Italy’s 5-Star Movement, nominal winners of the latest Italian national elections, wants to provide one. 5-Star Movement (M5S) Senator Nunzia Catalfo has proposed legislation giving every Italian whose existing income falls below the nation’s defined poverty level a Guaranteed Basic Income of up to €780 ($960) per month, with the actual amount presumably varying in relation to how much the person’s existing income falls below that poverty line.
We want to grant a decent life to those millions who are unemployed or whose wages and income are below the poverty line[.]
So do we all (using “grant” very loosely), and to MS5’s credit, Catalfo’s bill does require proof of efforts to get work or better paying work, but a GBI isn’t the way to help anyone.
On the one hand, employers will lose considerable incentive, if not outright interest, in raising pay—indeed, they’ll be incentivized to reduce pay (mostly by not giving raises or bonuses)—because Government will make up the difference. This will result in no net increase in income for those already working, except possibly to the extent the government holds off on taxing the GBI as ordinary income.
On the other hand, a GBI is unavoidably inflationary. Prosperity increases only to the extent productivity increases faster than the labor force, which at full employment can grow only as fast as the population grows through birth rate and net immigration. Thus, prices will increase to absorb the GBI available to pay them. The buying power of tomorrow’s GBI recipient will be the same as today’s person without a GBI.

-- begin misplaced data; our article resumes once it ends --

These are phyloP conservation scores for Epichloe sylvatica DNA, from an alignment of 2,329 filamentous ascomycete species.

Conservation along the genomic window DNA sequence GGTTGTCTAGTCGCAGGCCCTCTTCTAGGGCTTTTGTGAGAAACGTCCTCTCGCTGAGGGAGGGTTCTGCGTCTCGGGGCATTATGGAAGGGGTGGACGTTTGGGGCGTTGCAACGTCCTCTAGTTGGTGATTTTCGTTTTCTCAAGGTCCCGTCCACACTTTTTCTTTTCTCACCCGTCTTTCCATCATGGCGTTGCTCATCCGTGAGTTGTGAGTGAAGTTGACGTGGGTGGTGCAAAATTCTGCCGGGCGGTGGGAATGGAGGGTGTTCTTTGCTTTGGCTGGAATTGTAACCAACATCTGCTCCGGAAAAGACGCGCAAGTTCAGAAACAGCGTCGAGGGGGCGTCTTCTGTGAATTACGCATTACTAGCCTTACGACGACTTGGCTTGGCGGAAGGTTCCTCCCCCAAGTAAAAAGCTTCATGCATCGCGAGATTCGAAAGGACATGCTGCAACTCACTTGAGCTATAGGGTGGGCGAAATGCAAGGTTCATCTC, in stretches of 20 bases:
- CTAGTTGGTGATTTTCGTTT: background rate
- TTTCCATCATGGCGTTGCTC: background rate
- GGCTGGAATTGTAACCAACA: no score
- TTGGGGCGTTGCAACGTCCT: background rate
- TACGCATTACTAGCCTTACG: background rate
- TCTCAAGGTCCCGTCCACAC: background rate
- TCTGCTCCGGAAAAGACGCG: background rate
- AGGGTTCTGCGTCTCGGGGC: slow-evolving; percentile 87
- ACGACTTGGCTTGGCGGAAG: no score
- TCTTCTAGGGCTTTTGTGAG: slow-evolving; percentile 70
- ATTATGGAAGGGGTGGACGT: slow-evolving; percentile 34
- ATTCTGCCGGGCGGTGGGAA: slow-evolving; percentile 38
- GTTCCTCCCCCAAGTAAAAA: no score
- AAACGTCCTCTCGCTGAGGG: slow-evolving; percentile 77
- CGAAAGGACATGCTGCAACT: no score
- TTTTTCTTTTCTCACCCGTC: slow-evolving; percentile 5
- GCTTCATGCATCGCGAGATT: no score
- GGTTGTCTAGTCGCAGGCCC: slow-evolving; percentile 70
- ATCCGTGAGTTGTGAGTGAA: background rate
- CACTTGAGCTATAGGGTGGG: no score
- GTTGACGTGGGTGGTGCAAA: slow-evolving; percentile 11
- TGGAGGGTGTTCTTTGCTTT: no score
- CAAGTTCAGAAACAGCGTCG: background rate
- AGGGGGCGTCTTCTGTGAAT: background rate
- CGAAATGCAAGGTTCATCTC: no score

There will be no net increase in economic wellbeing from a GBI.
There will, however, be a net decrease in national economic wellbeing with a GBI: taxes will have to committed to paying the GBI. Whether those taxes are obtained by increased borrowing, increased taxation, or simply diversion of existing tax revenues to the GBI (or any combination of those three), there will be fewer resources available to government to do things like support a defense establishment or maintain/improve national infrastructure, the latter which especially would lower the cost of doing business.
There also will be fewer resources left to the citizen—those taxes, that borrowing, that inflation—with which he can see to his own needs and wants: less spending (at least relative to what he might have done), and so less demand for any company’s goods or services, and so reduced production of those goods and services, and so lowered hiring—and so, on top of that net lowered economic activity, reduced opportunity for GBI recipients to succeed in their required job search, leaving them trapped in a government welfare cage.